Monday, November 09, 2009

ACIS: bold as love

Or ACIS of evil. Or ACIS in the hole.

Any way you pun it, Adult Chess Improvement Seekers (ACIS) are a staple of the blogoshere, and aren't going away. Also, it is quite clear that the Knights Errant aren't big enough to contain the blogosphere's burgeoning mass of people scrambling to improve. The Circles are cool and all, but the Knights Errant have pretty much died.

There are googles more paths to improvement than dreamt of in the Circles. Some people read books, some get a coach, some play correspondence chess. What they have in common is a struggle to improve at this impossibly difficult game (if it were easy my hunch is we wouldn't bother with it). Nobody knows what the heck they are doing, nobody knows if it will work, and we all should just chill out and support one another. That's where Blunderprone's great idea for ACIS comes in: the next step in the evolution of chess improvement blogs (my hunch is they won't mind children being in the loop as well).

Keep an eye on Blunderprone and others' blogs for new developments. I think we are witnessing a speciation event in the blogosphere. I'll try to keep you updated, please link in the comments to any updates, new discussion.

The instrumental part at the end (starting ~2:50 into the song) is freaking amazing nobody can replicate Hendrix (though I think 'Tuesday's Gone With the Wind' by Skynyrd tries)...a gorgeous anthem to climbing the chess ladder.


Blogger BlunderProne said...

ACIS of Caissa

11/09/2009 04:12:00 PM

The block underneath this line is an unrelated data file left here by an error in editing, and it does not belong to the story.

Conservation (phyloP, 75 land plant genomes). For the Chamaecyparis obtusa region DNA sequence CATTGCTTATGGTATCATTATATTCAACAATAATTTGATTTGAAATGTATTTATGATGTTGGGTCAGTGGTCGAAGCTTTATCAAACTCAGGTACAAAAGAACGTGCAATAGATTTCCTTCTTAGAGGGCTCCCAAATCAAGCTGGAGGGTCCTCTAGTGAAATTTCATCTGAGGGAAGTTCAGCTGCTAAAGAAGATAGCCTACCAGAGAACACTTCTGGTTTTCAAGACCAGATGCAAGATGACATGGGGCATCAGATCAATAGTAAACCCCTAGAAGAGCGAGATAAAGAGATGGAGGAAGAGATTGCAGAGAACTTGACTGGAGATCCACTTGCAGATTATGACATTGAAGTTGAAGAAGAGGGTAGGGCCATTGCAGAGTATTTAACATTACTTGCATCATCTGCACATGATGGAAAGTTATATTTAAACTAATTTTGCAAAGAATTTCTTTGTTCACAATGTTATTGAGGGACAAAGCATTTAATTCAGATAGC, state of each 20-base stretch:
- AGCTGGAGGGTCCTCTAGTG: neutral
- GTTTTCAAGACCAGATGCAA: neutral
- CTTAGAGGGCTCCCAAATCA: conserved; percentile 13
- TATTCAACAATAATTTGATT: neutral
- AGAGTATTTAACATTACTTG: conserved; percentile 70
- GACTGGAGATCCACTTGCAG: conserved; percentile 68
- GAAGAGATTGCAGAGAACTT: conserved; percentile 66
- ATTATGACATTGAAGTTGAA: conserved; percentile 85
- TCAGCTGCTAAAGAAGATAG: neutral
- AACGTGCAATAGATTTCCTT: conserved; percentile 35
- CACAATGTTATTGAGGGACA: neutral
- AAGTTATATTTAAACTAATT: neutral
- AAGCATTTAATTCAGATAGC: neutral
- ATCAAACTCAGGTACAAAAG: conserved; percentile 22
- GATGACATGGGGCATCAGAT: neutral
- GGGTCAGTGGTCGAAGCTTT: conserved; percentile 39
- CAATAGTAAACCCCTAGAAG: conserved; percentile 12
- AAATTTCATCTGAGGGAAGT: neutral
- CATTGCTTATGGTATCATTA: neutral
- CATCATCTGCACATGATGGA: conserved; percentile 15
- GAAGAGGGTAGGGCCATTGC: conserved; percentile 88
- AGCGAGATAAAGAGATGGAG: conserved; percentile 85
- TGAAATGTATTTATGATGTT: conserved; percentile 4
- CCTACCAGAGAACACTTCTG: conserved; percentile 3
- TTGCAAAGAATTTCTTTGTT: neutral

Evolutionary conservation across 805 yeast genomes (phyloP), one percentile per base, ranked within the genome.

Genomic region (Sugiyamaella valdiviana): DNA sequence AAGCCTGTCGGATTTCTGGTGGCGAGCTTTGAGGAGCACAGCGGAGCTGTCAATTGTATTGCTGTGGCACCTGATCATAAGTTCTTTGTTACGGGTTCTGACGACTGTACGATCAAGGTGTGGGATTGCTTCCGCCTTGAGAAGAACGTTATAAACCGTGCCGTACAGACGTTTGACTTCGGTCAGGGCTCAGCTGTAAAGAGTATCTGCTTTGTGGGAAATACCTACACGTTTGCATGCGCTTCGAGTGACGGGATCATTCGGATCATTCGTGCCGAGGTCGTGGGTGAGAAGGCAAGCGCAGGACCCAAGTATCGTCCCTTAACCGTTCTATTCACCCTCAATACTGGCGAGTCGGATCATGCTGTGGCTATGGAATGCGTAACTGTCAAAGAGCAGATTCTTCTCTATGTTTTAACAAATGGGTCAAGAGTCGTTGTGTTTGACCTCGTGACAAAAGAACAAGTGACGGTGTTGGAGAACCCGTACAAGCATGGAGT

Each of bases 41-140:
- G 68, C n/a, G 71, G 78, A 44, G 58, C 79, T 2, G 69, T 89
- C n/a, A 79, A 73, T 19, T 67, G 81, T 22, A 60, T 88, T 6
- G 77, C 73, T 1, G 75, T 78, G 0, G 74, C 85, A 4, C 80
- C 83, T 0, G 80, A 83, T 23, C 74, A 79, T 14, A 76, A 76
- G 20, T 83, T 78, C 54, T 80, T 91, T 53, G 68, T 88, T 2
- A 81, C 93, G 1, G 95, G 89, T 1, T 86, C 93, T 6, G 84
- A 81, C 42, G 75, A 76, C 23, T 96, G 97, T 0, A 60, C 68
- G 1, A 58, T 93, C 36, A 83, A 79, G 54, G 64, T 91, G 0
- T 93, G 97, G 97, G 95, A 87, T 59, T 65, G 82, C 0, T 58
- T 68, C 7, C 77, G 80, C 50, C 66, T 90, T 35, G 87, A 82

Blogger BlunderProne said...

I posted this on Chunky Rook's in response to his post and felt teh need to widen the net so to speak:

Yes, based on the individual, the training should suit that person. We all learn differently and based on personality types ( I’m ENTP in case you hadn’t figured).

Can there be commonalities, Common trends to follow or recipes for improvements? I’m sure that can be the case. Currently the top trendy ones can be listed as :

-MDLM’s Rapid Improvement in Chess (Knights errant)
-Silman’s HTRYC
- Lev Alburt’s Chess Course
- Heisman’s lessons from Novice Nook
- Kotov’s How to think like a GM
- Wetzell’s Become a master at any age ( my current trend)
- Rowson’s Zebra and/or 7 deadly sins
- Soltis’ Excel series
- GM-Ram
- Coaches
-Independent study

There are more I am sure. I have ALL of the above in my library which I’ve read and applied with varying results and enthusiasm. I think most of us at least qualify for “independent study”. Finding the right path is always a struggle without a coach. The path of self discovery requires one to be exceptionally critical and objective on ones ability. Most will read this and nod that they can do that. In practice, it’s a lot more difficult and requires a certain level of discipline.